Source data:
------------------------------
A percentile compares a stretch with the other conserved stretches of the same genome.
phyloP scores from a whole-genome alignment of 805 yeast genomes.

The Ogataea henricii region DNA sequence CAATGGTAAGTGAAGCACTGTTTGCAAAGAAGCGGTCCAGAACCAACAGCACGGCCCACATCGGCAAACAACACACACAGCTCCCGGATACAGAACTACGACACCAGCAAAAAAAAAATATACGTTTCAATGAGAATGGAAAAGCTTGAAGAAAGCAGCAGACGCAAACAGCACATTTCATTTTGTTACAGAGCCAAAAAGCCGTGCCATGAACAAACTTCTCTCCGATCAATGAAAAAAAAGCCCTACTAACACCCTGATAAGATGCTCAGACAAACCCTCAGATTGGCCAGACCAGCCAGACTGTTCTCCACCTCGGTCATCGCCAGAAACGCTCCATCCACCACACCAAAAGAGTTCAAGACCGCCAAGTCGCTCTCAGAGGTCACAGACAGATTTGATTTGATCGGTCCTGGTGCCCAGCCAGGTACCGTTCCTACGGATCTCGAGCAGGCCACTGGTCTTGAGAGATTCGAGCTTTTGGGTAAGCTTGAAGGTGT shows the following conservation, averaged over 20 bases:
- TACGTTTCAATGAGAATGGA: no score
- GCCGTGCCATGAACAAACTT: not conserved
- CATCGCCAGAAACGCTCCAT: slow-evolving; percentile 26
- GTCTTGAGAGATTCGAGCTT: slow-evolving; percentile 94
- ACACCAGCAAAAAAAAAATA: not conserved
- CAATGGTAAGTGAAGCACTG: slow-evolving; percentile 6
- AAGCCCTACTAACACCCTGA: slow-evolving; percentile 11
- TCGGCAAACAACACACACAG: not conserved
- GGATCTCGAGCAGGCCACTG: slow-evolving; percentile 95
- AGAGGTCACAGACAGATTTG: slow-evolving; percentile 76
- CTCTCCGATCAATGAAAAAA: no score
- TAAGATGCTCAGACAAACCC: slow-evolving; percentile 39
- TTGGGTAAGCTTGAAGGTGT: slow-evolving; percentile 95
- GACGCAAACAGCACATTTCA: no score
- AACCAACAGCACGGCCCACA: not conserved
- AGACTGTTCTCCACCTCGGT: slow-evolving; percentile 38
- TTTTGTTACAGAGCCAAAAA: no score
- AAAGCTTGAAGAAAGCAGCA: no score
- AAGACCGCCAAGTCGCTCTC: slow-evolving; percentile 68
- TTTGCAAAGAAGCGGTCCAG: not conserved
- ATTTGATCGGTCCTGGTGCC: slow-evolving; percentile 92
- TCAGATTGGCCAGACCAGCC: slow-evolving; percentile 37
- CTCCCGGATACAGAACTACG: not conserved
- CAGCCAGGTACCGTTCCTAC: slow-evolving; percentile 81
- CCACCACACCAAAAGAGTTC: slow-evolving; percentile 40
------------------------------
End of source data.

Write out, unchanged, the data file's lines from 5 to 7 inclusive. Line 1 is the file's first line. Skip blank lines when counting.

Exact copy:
- GCCGTGCCATGAACAAACTT: not conserved
- CATCGCCAGAAACGCTCCAT: slow-evolving; percentile 26
- GTCTTGAGAGATTCGAGCTT: slow-evolving; percentile 94